Why we shoot RAW.

What’s this RAW thing we keep hearing about? Should we shoot in that RAW format?

Um, yes.

And here’s why.

For two reasons.

  1. First, while JPG is like a Polaroid – all your settings are applied to the data – the RAW format is more like a negative – the settings are merely attached, so you can change stuff before you use it. White balance, colour space, and more. (Hands up, everyone who always gets every decision right? Yes, I thought so.)
  2. Second, there is more data – 14 bits versus 8 bits per colour channel. So you can fix under- or over-exposure more often.

What does that mean?

Let me give you an example. Say that I shoot Tara – but the flash does not fire. Result: a dark picture, totally unusable.

Tara - but no flash

Ah. But I shot RAW. So now I can do something wedding photographers do when a picture is unusable but they shot in RAW:

  1. Increase exposure in Lightroom by the maximum.
  2. Add fill light to the maximum.
  3. Convert to black and white.
  4. Increase luminance of red and orange (skin colours) to the maximum.
  5. Crop.
  6. Decrease noise.
  7. Add photo grain (looks great and moody).

And that gives me:

Tara - but no flash (fixed)

Wow. Like I intended it to be all trendy and moody and old-fashioned black and white and stuff. And this is with a picture that is underexposed by six, seven stops!

Case closed. Yeah?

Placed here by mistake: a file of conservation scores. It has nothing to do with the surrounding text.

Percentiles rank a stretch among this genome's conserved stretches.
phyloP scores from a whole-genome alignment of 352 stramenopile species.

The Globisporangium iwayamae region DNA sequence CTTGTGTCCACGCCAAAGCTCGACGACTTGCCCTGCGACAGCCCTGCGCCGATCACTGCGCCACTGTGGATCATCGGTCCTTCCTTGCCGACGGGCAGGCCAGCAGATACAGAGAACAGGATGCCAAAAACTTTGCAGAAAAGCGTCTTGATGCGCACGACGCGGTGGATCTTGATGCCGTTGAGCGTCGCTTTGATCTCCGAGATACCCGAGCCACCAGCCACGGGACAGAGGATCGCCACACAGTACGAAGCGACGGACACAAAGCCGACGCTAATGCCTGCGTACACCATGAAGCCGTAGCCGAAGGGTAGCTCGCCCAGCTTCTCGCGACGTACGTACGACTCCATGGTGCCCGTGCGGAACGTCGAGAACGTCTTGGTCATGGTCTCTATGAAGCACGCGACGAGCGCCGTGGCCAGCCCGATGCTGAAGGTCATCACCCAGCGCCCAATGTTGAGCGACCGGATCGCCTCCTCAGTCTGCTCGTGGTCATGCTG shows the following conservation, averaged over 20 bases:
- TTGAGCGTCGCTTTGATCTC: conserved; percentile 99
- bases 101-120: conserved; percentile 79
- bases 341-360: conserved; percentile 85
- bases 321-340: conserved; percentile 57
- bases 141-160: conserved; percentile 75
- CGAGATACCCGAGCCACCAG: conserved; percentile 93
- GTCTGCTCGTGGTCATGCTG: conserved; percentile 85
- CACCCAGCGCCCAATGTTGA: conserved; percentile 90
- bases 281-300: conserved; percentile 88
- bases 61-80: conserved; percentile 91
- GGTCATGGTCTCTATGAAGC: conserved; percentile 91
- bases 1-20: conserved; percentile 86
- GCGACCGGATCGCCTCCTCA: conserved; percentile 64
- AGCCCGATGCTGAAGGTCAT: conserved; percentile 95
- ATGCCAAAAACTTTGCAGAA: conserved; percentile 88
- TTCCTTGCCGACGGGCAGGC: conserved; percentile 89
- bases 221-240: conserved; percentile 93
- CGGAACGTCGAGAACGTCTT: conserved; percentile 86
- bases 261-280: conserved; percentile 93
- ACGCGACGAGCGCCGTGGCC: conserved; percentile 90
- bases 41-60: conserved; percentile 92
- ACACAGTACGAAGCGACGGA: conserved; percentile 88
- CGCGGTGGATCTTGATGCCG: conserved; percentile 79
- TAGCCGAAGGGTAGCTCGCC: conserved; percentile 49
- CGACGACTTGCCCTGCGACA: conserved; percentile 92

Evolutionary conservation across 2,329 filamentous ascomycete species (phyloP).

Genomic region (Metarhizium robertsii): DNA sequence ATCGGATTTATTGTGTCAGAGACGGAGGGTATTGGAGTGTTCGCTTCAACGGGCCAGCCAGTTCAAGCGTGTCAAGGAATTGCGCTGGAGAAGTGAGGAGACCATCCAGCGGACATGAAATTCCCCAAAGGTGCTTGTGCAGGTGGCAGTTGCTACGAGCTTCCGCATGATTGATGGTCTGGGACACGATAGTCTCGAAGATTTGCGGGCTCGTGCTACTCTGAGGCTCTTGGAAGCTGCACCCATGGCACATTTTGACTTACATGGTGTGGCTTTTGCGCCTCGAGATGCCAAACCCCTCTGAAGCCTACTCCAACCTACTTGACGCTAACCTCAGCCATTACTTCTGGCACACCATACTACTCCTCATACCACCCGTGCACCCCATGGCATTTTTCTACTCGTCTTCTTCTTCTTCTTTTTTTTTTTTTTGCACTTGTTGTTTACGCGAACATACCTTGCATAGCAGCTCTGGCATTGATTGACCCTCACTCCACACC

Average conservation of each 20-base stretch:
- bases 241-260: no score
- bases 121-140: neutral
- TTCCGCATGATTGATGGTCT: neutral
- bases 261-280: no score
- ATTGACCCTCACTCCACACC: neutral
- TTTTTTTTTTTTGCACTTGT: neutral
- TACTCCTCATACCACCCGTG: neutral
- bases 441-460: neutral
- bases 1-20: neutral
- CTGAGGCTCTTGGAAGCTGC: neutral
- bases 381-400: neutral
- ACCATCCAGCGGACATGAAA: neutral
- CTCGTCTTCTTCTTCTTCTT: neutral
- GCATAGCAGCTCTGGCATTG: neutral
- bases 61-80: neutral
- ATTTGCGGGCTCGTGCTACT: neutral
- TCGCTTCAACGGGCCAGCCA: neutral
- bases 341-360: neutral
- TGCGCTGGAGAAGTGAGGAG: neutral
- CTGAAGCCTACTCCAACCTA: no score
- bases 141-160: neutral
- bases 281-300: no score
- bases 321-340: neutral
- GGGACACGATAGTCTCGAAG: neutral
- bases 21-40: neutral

5 thoughts on “Why we shoot RAW.

  1. Photoshop Elements 8 has Adobe Camera Raw, but it is an earlier and less powerful version which does not handle noise as well as version 6 which is included with Lightroom and Photoshop CS5. The noise control in ACR 6 is worth the upgrade cost to Lightroom.

    I don’t have Lightroom, but I have Photoshop CS5 which has the same Adobe Camera Raw 6 which is where you increase exposure and fill light. Presumably, also where you decrease noise.

    Are you doing the other steps in ACR or after the file has been passed to Lightroom?

    • In lightroom, there is no such thing. Light room *IS* ACR, in a sense, and no passing into another format is ever done until a final option “export” step. That is why lightroom, even though it uses the same ACR engine, is so much more powerful for photographers than Photoshop in it’s various versions.

  2. I tried out the steps in ACR, on a picture from last weekend. It was not as dark as your sample so I did not drive everything to the maximum, but it worked really well. Thanks

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